The Record Cold of February 1899


One of the most significant cold outbreaks to ever affect the United States occurred during the beginning of February 1899. An arctic area of high pressure sank southeast from northwest Canada, moving over the southern Plains by the morning of the 12th (Fig. 1). Low temperatures at or below zero extended from Montana into central Texas, and then northeast through Maine that morning. Temperatures at -20 F or colder gripped most of the Plains and Upper Mississippi River Valley. In fact, it was so cold that ice actually flowed down the Mississippi River and out into the Gulf of Mexico on the 17th.

The coldest period for the Upper Mississippi River Valley was from the 7th through the 12th. During this time, low temperatures averaged around -30 F, while high temperatures were lucky to approach zero. The region averaged 30 to 40 degrees below normal for the 6 day stretch. Many record cold temperatures were set during this period.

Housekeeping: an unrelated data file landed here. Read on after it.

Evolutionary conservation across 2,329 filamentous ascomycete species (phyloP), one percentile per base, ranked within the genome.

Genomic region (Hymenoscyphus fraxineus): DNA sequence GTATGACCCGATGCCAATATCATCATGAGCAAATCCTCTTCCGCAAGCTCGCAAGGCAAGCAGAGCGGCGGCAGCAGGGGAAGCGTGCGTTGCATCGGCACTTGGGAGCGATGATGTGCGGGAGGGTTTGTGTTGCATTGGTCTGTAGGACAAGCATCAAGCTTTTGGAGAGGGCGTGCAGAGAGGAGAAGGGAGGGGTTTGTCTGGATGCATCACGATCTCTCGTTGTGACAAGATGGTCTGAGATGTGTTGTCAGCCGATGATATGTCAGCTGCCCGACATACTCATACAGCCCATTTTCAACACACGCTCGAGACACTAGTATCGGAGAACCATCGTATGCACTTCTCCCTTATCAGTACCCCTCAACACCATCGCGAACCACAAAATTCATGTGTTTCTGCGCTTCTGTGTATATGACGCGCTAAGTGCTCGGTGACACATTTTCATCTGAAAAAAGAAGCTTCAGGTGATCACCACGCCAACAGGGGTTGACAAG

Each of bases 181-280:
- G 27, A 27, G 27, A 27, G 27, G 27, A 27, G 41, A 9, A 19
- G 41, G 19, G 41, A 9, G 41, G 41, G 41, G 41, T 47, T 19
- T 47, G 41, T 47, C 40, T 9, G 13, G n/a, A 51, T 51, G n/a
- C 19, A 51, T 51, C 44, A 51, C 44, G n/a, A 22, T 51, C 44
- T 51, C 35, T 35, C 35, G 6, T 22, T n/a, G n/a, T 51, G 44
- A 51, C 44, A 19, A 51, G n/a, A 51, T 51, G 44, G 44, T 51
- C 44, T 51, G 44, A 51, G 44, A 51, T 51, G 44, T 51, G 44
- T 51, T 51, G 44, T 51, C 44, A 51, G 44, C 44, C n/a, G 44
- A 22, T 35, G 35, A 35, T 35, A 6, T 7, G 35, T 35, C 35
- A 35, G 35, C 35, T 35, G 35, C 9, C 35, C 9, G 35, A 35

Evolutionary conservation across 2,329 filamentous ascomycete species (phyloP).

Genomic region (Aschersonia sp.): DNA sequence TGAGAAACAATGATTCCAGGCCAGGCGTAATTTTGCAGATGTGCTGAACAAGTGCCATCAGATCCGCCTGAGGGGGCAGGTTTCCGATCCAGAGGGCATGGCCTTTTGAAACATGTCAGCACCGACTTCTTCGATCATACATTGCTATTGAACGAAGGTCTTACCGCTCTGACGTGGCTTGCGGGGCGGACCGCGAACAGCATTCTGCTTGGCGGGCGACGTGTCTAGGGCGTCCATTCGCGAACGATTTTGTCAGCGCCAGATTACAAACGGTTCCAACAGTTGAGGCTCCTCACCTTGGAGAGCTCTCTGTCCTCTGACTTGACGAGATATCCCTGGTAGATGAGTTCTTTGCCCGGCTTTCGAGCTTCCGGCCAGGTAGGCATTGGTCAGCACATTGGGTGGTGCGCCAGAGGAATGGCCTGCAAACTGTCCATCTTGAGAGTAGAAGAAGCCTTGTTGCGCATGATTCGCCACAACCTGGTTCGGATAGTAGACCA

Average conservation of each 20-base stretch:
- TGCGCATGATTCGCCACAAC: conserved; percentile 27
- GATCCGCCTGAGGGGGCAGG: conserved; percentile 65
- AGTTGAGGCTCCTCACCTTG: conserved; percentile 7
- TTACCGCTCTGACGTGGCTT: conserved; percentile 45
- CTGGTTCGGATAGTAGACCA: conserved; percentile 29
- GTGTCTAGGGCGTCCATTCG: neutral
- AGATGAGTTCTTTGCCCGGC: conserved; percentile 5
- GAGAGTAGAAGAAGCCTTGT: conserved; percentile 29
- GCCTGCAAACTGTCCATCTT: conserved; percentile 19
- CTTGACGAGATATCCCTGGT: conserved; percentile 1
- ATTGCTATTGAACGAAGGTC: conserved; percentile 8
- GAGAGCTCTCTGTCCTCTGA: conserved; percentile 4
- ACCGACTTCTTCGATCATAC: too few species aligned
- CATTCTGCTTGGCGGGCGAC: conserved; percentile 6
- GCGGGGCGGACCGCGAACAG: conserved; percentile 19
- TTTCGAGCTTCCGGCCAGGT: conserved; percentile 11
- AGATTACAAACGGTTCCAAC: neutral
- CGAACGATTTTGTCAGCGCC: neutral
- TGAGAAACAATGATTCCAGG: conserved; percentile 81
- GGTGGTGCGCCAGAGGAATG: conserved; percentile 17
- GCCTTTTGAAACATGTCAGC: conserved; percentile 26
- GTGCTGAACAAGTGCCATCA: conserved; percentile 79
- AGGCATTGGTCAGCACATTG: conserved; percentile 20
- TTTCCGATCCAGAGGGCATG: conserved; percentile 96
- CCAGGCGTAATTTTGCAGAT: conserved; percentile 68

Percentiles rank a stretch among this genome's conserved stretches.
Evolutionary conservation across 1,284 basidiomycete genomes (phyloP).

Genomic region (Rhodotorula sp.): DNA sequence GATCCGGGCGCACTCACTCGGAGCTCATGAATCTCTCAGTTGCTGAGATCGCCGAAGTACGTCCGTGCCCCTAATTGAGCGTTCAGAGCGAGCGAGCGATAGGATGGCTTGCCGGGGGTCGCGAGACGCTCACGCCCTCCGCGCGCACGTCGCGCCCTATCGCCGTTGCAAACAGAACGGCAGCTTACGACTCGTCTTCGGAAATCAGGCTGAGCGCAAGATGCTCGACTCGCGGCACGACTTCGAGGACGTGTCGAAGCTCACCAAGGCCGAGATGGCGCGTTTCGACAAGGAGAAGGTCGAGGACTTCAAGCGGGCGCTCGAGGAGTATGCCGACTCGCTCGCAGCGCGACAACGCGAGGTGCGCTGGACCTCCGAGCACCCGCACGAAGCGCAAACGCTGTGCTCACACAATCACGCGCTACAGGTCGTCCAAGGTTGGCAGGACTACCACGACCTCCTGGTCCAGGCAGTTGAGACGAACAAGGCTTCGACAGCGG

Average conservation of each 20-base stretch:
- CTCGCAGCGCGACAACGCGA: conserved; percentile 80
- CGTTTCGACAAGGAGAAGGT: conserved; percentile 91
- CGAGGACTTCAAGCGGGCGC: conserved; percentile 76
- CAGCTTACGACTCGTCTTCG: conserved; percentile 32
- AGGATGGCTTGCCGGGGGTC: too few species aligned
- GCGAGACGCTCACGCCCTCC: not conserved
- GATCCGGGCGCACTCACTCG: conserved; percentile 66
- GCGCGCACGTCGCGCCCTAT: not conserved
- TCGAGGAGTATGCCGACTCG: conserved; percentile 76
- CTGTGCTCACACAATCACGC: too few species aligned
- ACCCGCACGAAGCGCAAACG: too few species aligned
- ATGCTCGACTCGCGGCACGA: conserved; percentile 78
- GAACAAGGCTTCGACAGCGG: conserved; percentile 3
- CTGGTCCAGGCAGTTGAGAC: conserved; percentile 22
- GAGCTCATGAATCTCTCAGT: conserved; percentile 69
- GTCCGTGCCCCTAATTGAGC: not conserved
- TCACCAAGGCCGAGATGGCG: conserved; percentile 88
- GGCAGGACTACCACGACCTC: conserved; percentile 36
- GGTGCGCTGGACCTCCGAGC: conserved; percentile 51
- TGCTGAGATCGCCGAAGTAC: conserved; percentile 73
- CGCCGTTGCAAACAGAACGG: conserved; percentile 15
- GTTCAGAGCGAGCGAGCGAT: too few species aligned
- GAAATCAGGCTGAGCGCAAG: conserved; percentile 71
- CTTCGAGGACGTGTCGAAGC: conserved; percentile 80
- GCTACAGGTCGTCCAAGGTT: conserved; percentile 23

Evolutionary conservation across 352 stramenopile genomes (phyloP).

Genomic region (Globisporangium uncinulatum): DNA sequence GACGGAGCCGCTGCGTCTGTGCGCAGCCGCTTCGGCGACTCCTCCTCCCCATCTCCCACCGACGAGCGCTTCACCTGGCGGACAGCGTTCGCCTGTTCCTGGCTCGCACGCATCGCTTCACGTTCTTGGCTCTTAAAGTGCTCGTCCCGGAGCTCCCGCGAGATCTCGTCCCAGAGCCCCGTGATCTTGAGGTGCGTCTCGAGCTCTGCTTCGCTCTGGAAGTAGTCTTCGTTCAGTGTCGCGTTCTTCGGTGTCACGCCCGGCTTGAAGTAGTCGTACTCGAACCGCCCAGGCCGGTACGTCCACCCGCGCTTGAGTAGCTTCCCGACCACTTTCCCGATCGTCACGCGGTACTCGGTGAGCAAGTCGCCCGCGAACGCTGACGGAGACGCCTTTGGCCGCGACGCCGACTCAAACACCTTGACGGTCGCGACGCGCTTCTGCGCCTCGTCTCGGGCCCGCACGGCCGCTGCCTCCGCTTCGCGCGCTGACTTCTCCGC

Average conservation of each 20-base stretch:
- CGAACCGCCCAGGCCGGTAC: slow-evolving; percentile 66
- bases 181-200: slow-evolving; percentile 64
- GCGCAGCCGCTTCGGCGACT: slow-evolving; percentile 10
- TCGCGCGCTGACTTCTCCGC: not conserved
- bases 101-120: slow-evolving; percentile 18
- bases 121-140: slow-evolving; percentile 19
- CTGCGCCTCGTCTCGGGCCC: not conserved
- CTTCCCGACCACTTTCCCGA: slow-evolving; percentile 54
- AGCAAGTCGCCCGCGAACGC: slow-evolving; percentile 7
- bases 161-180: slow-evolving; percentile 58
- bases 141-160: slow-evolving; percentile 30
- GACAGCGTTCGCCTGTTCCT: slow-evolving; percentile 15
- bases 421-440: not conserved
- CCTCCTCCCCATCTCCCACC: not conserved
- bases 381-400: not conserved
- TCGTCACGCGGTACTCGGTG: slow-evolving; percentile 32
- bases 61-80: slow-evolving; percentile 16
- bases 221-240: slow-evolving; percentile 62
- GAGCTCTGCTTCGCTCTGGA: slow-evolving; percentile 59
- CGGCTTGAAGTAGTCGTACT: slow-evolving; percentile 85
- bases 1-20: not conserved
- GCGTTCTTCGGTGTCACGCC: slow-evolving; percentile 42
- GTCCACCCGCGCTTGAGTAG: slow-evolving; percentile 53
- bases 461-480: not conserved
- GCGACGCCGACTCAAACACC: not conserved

Temperatures warmed back to seasonable normals by the 14th, and would continue near or above the normal through the end of the month. Despite this warmup, February 1899 continues to be one of the 5 coldest Februaries on record throughout much of the Upper Mississippi River Valley.

Location

Average High

Average Low

Mean

Departure from Normal

Cresco, IA                 

-10.0

-30.5

-20.2

-36.7

Decorah, IA

-8.3

-28.8

-18.6

-35.5

Elkader, IA

-3.3

-24.2

-13.8

-31.9

New Hampton, IA

-8.2

-25.7

-16.9

-34.0

Caledonia, MN

-7.3

-30.2

-18.8

-35.5

Grand Meadow, MN

-11.8

-32.0

-21.9

-37.8

Lake City, MN

-8.0

-32.3

-20.1

-35.5

St. Charles, MN

-8.0

-28.7

-18.3

-34.4

La Crosse, WI

-7.7

-26.7

-17.2

-33.7

Lancaster, WI

-5.7

-24.7

-15.2

-33.7

Neillsville, WI

-13.0

-37.0

-25.0

-39.7

Viroqua, WI

-7.8

-26.7

-17.2

-34.4

Table 1. Temperatures for selected locations for February 7-12, 1899.

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